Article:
Joe Hill, 2010
After a night of heavy drinking and misbehaving, Ignatius Perrish woke up with a vicious hangover... and a pair of horns growing out of his temples. Not being able to remember what happened the night before, Ig has no idea how they got there, or how to make them go away. But the horns have a power over others - anyone who comes into contact with Ig immediately feels the impulse to tell him their deepest, darkest sins and secrets. Unfortunately for Ig, most of the people in town think that he raped and murdered his girlfriend, so a lot of their secrets are how much they hate him. But when the horns allow Ig to find out who really killed Merrin, he takes a turn to the dark side, hoping to use his new power for revenge.
When reading Joe Hill, I often find myself comparing him to his father - Stephen King - even if I don't want to. But they're both horror writers and they have a very similar technique at times, so it's hard not to. A book like Horns, although labeled as "horror" due to the topic and the writer, has very little real horror in it. It reminds me of something like Gerald's Game by King - creepy and disturbing, but more a character piece than a horror story. [Side note: I really didn't like Gerald's Game, but more for subject matter than writing style.] Unlike Hill's Heart-Shaped Box, which was a delightfully scary ghost story, this book had really no scary moments in it, and was more of a tale of revenge and sociopaths.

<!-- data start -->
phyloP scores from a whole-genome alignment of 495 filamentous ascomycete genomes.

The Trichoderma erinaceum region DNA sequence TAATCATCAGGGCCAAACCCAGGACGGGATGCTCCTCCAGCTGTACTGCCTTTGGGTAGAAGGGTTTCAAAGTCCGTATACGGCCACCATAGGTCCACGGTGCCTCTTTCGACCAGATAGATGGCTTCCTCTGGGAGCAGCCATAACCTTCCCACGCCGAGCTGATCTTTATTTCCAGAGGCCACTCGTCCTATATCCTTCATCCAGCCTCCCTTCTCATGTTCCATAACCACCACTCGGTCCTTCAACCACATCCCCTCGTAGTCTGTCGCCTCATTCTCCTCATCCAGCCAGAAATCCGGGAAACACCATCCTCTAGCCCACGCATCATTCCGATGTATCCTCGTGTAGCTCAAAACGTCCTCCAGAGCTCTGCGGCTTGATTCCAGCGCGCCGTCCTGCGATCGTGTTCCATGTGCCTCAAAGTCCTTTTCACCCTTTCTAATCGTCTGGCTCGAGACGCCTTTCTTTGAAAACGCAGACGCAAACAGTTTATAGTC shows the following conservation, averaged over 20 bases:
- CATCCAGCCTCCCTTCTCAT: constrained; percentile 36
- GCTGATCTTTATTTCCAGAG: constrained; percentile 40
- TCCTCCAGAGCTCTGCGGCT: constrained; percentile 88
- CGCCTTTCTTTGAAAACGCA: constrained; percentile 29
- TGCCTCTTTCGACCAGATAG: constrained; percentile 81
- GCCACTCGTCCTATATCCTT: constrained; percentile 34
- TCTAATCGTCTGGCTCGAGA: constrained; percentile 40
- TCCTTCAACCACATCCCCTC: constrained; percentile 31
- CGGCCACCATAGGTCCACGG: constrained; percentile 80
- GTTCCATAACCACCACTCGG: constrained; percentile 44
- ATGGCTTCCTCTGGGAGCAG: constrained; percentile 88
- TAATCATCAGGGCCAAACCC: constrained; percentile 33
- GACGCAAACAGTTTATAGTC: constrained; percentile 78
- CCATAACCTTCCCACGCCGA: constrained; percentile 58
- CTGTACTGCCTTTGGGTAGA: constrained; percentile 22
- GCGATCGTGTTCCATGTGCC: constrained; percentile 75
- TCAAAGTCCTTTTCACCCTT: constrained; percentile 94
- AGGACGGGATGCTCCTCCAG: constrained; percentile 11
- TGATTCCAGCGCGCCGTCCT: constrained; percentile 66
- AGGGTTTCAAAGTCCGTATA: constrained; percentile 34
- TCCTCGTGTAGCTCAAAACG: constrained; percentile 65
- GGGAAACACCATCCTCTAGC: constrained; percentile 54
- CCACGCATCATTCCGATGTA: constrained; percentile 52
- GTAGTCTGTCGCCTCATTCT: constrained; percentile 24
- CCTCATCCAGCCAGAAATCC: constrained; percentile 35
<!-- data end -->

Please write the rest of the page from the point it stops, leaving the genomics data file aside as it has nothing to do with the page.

Which brings me to my second connection with King - both father and son are really good at writing sociopaths. (Should we be worried?) The character of Lee in this book reminded me very much of Brady Hartfield in King's Mr. Mercedes (Horns was written before Mr. Mercedes, so I'm not accusing Hill of stealing ideas here). I thought that once the book switched over to Lee's point of view, it completely changed the tone of the book and I found it much more interesting.
That, in fact, goes back to the biggest problem I had with this book - Ig is just not an interesting enough character to carry the story. And he should have been! He was turning into a devil, which should have made him very interesting. But while he had his moments, I just didn't feel that he was strong enough. The parts of the book that I liked best were the ones where Ig was interacting with others under the influence of his horns, and the parts where we learned more about Lee. When Ig was alone, or when we were shown Ig's backstory before the horns, I found the book a lot slower paced and a little less intriguing.
I guess that Joe Hill, for me, can be a bit hit or miss at times, but there is a lot of good there. And I think that even though I liked the story of Heart-Shaped Box more than this one, it's obvious that his writing is improving. I'm very much looking forward to following his career and seeing what he comes up with next. I don't know if he'll ever reach the level of skill or popularity of his father, but he certainly has the potential.